Build your own Polyhedra

Compiled by Paul Bourke and Matt Storz

Based upon software called "Shapescape" (previously known as "Flatland") written by Matt Storz.


The following provides outlines of the faces of many polyhedra in a form suitable for printing. The outlines can then be cut, folded, and glued so as to create real models. The images are supplied in two formats, GIF and Postscript. If you have a display Postscript system or have software that can read and manipulate Postscript then that is the best format to use. Otherwise most image editors will accept GIF, indeed unless you wish to resize the model you should be able to print the GIF version directly from your browser.

Table of Polyhedra

Name  GIF   PostScript      Example 
Cube * *  
Snub Cube * *  
Truncated Cube * *  
Tetrahedron * *  
Truncated Tetrahedron * *  
Octahedron * *  
Cube Octahedron * *  
Rhombic Cube Octahedron * *  
Truncated Octahedron * *  
Truncated Cube Octahedron * *  
Icosahedron * *  
Truncated Icosahedron * *  
Dodecahedron * *  
Icosi Dodecahedron * *  
Truncated Dodecahedron * * *
Rhombic Dodecahedron * *  
Truncated Icosi Dodecahedron * * *
Rhombic Icosi Dodecahedron * *  
Rhombic Triacontahedron * * *

Description of Flatland by Matt Storz

Flatland is a Windows program that allows various 3D shapes, polyhedra, to be created and then flattened so that a pattern can be printed to make a model of the polyhedron. program (octahedron, dodecahedron, icosahedron, etc) to start with. These polyhedra can be manipulated in various ways to produce more complicated shapes. After selecting a polyhedron, it can be rotated and viewed from every side. Pictures and colours can be applied to each face of the polyhedron. The polyhedron can then be flattened and printed out on one or more sheets of paper which can then be used as a template to cut cardboard to produce a model of the polyhedron.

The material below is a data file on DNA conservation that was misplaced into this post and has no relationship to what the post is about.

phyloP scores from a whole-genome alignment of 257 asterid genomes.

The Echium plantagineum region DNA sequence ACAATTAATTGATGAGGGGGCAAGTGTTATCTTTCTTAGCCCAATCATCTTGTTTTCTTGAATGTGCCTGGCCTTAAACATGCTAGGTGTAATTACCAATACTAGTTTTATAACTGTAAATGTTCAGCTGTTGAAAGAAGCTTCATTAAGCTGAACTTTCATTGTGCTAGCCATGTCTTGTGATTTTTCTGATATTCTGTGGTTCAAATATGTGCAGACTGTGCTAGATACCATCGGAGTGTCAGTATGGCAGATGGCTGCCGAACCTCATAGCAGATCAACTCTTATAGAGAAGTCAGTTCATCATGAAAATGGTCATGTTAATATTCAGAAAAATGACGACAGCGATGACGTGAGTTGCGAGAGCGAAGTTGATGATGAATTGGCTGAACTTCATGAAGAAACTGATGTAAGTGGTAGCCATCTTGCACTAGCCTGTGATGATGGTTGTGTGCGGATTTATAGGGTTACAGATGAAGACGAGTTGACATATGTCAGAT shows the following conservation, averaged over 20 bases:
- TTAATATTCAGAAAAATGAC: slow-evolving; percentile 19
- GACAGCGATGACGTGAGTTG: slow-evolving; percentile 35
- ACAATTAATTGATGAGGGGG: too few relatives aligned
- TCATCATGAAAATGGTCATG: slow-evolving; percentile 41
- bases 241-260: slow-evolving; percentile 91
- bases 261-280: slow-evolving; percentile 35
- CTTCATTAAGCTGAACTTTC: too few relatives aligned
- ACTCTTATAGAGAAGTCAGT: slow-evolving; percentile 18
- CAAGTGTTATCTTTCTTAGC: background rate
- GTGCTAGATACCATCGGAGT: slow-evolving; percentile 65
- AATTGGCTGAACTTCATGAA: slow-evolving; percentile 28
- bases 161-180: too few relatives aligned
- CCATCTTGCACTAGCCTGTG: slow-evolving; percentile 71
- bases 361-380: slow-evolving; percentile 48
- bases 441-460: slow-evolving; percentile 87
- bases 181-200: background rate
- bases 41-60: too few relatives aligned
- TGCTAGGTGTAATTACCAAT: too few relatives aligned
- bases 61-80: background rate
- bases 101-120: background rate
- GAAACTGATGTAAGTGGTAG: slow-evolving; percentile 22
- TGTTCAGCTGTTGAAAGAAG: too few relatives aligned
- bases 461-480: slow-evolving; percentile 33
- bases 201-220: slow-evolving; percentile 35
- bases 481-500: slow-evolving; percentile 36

Comments by others on building the models

By Matt Storz

Here's how I make the models... I use Avery full sheet label paper with a color ink jet printer. I printout the model net from the flatland software, I place the labels on regular cardboard that I pick up at my local grocery store. I use an exacto knife and a metal straight edge along with a cutting mat to cut out the net. I score all of the fold lines with the exacto knife. I fold and tape all of the seams with just regular transparent tape until I can't get my hands into the inside of the polyhedron model. Then I use paper glue to connect the last seam. I've tried a few kinds of glue and the best I've found so far is the glue stick kind.. You just rub it on the two paper edges and it sticks together pretty quickly and its fairly strong too.

By Simon Bullen

This is what I've been doing with polyhedra constructed with plans from "Numerical Recipes":

  • laser-print the plans directly onto manilla folder
  • glue and tape the model together ensuring that all the tabs are on the *outside*, leaving one face of the model open.
  • place a wick through the centre of the opposite face to the open one
  • fill with molten wax in a variety of stages and colours - polyhedra candles! :-)


  • Sticky-tape and glue will often lose their adhesiveness when the model is filled with hot wax - let the wax cool and thicken slightly before filling the model. This keeps the tape happy, and the wax is less likely to find its way through small holes
  • be prepared to make a mess!
  • tessellated polyhedra produce fantastic candles, but the models take quite a bit longer to make
  • you need to destroy the mould to get the candle out - don't lose your original designs!

If you have suggestions or practical ideas on creating physical models we'd like to hear from you.